Etiket Arşivleri: Carbohydrates

Carbohydrates ( Prof. Dr. Artemis KARAALİ )

Chapter 3
Simple Sugars(Monosaccharides)
Smallest unit: Cannot be broken down by mild acid hydrolysis
(CH2O)n where n≥3
When n = 5 then C5H10O5, xylose
When Cn=6, then C6H112O6, glucose, fructose
Polyalcohols with aldehyde or ketone functional group
Chiral Carbons
A carbon is chiral if it has four different groups attached to it
Chiral compounds have the same composition(isomers), but they are not superimposable. They are optically active, meaning that they rotate the plane of polarized light. If the direction of rotation is to the right(+), we call it “dextro-” or D-, if to the left(-), we call it “levo-”, or L-.
in Fisher projection
Ring Formation
Some Important Monosaccharides
PENTOSES: Monosaccharides with five C atoms
Occur rarely as free monosaccharides; widely as component of polysaccharides(these are known as pentosans).
ALDOPENTOSES:Xylose, arabinose, ribose
KETOPENTOSES:Ribulose, xylulose
XYLOSE: occurs in corn cobs and fruits like cherry, peach, pear and plum, brans .
ARABINOSE: occurs in gums, pectins, mucilages, in fruits like apples, figs, grapefruits.
RIBOSE: occurs as component of nucleic acids, coenzymes, part of riboflavine, and DNA(deoxyribonucleic acid)
HEXOSES: Monosaccharides with six C atoms
More widely distributed in plants and animals
ALDOHEXOSES: 4 chiral centres and a total of 16 possible aldohexose stereoisomers (24), but only three commonly occur in nature: D-glucose, D-galactose, and D-mannose.
KETOHEXOSES:3 chiral centres and therefore eight possible stereoisomers (23). Commonly occurring ones are:
D-fructose and D-sorbose.
D-Glucose(dextrose, blood sugar, grape sugar)
D-Fructose(Levulose-Rotation in polarimeter is to the left)
An aldohexose
Has been detected in oranges, olives and also in some polysaccharides produced by microorganisms.
Oligosaccharides: Consist of 2-10 monosaccharide units linked together by covalent bond called “glycosidic bond”
In forming a disaccharide, the anomeric C of one sugar molecule interacts with hydroxyl group of the other sugar molecule, resulting in the loss of a H2O molecule(hydrogen atom from one monosaccharide and a hydroxyl group from the other).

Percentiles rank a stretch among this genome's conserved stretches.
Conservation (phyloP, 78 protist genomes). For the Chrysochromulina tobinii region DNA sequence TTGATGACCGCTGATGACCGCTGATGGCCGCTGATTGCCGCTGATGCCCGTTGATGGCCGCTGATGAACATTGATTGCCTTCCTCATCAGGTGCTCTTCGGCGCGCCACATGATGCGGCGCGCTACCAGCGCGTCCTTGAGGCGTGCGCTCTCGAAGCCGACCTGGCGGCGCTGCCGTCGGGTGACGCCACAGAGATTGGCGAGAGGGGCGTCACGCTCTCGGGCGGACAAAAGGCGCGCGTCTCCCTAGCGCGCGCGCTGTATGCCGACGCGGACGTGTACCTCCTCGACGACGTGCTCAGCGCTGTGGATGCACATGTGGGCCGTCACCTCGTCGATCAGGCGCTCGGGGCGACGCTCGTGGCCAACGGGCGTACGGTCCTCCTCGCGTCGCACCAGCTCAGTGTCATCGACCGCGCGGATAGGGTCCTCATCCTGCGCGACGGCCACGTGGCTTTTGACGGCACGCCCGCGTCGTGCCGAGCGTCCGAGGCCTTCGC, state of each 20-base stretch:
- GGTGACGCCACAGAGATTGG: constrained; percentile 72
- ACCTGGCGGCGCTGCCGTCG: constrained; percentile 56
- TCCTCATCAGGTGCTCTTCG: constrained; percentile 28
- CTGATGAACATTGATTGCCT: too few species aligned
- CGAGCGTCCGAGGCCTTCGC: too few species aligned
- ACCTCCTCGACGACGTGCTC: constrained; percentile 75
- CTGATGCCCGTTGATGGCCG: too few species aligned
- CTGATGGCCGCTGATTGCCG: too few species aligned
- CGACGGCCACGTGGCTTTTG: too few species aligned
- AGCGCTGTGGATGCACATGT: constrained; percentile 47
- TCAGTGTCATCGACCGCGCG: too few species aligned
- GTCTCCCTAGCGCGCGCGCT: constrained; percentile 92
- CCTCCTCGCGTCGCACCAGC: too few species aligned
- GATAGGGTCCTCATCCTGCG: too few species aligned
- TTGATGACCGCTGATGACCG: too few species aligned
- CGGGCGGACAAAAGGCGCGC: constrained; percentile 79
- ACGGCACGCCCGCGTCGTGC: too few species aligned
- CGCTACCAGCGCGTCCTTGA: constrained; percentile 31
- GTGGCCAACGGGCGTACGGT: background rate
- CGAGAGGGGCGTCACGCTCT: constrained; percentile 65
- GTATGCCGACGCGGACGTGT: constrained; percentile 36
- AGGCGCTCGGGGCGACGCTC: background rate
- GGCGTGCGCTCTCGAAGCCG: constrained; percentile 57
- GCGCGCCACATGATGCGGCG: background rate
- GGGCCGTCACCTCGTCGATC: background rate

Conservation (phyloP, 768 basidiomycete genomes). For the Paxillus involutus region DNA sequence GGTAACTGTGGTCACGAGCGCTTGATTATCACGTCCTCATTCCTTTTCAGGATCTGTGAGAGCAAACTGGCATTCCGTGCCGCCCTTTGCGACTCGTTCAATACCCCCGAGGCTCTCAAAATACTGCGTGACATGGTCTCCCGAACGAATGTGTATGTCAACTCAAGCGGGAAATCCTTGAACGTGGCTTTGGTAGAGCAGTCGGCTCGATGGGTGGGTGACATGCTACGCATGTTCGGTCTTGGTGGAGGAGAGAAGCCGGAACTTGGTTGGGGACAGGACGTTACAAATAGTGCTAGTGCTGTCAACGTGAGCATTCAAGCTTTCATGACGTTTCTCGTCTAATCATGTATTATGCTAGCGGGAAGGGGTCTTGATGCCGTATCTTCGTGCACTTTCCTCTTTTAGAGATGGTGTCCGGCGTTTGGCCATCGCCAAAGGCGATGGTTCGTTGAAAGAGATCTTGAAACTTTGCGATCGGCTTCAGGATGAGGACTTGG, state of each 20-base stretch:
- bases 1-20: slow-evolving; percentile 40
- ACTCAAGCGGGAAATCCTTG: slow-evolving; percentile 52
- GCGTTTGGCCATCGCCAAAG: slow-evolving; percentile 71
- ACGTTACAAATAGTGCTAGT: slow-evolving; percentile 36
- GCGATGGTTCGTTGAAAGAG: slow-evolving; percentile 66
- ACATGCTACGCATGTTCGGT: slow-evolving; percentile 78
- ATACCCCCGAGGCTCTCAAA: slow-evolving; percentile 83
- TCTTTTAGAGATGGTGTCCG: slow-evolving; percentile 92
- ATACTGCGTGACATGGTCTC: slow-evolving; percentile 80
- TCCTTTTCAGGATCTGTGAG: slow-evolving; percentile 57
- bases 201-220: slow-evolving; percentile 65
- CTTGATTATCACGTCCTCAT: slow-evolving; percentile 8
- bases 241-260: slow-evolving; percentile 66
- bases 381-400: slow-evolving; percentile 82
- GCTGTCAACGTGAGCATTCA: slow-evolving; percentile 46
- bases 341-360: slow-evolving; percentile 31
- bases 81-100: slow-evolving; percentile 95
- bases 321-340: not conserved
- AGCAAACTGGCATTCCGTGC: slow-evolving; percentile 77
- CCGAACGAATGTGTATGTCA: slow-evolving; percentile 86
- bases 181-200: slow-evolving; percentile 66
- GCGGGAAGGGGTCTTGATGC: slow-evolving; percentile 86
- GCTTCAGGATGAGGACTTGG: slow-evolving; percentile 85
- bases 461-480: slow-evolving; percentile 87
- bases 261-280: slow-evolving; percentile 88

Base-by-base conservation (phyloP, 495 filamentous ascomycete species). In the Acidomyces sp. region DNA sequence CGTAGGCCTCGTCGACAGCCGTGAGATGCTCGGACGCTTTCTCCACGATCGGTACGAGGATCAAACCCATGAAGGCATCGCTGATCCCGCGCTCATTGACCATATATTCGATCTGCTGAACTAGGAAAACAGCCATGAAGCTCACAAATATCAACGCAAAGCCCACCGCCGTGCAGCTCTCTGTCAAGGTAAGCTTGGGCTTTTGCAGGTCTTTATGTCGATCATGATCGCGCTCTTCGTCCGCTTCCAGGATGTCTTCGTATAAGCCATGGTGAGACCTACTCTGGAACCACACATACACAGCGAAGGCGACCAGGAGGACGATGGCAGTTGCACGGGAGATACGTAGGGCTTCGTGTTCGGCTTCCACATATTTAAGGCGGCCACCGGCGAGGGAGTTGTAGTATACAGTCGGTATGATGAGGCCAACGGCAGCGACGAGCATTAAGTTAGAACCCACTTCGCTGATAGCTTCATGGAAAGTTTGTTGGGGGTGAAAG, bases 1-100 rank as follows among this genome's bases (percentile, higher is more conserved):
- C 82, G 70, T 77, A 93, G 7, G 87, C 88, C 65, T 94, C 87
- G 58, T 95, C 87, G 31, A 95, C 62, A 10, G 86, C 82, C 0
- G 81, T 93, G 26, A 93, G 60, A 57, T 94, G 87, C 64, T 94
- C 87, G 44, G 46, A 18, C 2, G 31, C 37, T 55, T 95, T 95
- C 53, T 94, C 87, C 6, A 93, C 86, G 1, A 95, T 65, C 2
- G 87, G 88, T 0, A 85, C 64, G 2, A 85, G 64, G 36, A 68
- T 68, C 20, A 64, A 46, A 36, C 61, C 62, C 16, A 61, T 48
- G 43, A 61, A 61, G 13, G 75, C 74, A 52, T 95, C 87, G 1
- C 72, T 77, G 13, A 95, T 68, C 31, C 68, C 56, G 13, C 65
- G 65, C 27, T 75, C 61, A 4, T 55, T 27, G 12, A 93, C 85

R-OH + HO-R’ à R-O-R’ + H2O
The general formula of disaccharides is C12H22O11.
Three most common disaccharides are maltose, lactose and sucrose
When hydrolyzed using acid or an enzyme, the following monosaccharides are produced from these disaccharides:
Sucrose(Cane or beet sugar)
Commercially obtained from sugar cane or sugar beet,also known as table sugar
Because the glucose units are linked at their anomeric C’s (O points down from ring), the glycosidic linkage is called a(1®2).In this linkage, neither monosaccharide can undergo mutorotation(it is fixed), and so sucrose is not a reducing sugar(Sugars which form open chain structures with free carbonyl group)
Sucrose is easily hydrolyzed by acids and the enzyme sucrase, which is secreted in the small intestine.The glucose and fructose can then be absorbed into the bloodstream (disaccharides are too large to be absorbed)
Sugar hydrolysis yield glucose and fructose (invert sugar)
( sucrose is dextrorotatory: +66.5o ; glucose +52.5o; fructose –92o; so the angle of rotation of invert sugar is: -19.8o. We say it iss “inverted”)
Used to make confectionary
Maltose(Malt sugar)
Obtained from sprouted barley(malt) : Malt sugar
Two glucose pyranose rings linked by an a-1-4 bond
Maltase enzyme splits it
Mild sweetness characteristic flavor
The glucose unit on the left is fixed, but the right one is free; so since its right ring can open and close and undergo mutarotation, maltose is a REDUCING SUGAR
Lactose(milk sugar)
~5% in cow milk (~50% milk solids). Does not occur elsewhere.
Commercially prepared from whey left after cheese-making and is used in infant formulations
Composed of galactose & glucose, with b(1®4) glycosidic linkage from the anomeric OH of galactose. Its full name is b-D-galactopyranosyl-(1® 4)-a-D-glucopyranose
Since galactose part opens and closes, lactose is a REDUCING sugar
Lactase deficiency leads to lactose intolerance. (More resistant than sucrose to acid hydrolysis).Undigested lactose is broken down by lactic acid bacteri in the large intestines to lactic acid and causes flatulence and diarhea.
Other Oligosaccharides
Trisaccharide: raffinose (glucose +galactose + fructose)
Tetrasaccharide: stachyose (2 galactoses, +glucose + fructose)
Pentasaccharide: verbascose (3 galactoses+ glucose + fructose)

Laboratory‎ > ‎Carbohydrates


The term carbohydrate was originally used to describe compounds that were literally “hydrates of carbon” because they had the empirical formula Cn(H2O)n. Carbohydrates are the most abundant class of organic compounds found in living organisms. They originate as products of photosynthesis, an endothermic reductive condensation of carbon dioxide requiring light energy and the pigment chlorophyll.

The Chemistry of Food Lecture 1 ( Dr. AN Boa )

Carbohydrates – general The Chemistry of Food • Source of energy and sweetness (see later) Lecture 1 Chemistry in Context • Carbohydrates consist of single units known as monosaccharides or multiple units thereof. 06525/06529/06509 • Simple sugars (mono- and disaccharides) • Oligo- and polysaccharides (sugar polymers) Dr AN Boa • Many stereoisomers possible 1 3 Topics in Food Chemistry Polarimetry analyzing Physical and chemical properties of: monochromator l polarizer α • Carbohydrates α – saccharides (mono-, di-, oligo- and poly-) • Proteins c c – amino acids and polypeptides • Lipids sample cell – oils and fats light source polarizer • Colourings • Flavour chemicals Observer rotates analyzing polarizer to view maximum / minimum • Vitamins light and records angle α • Minerals • Water Length of sample cell l(dm) is known, concentration c ( • Preservatives may be known or unknown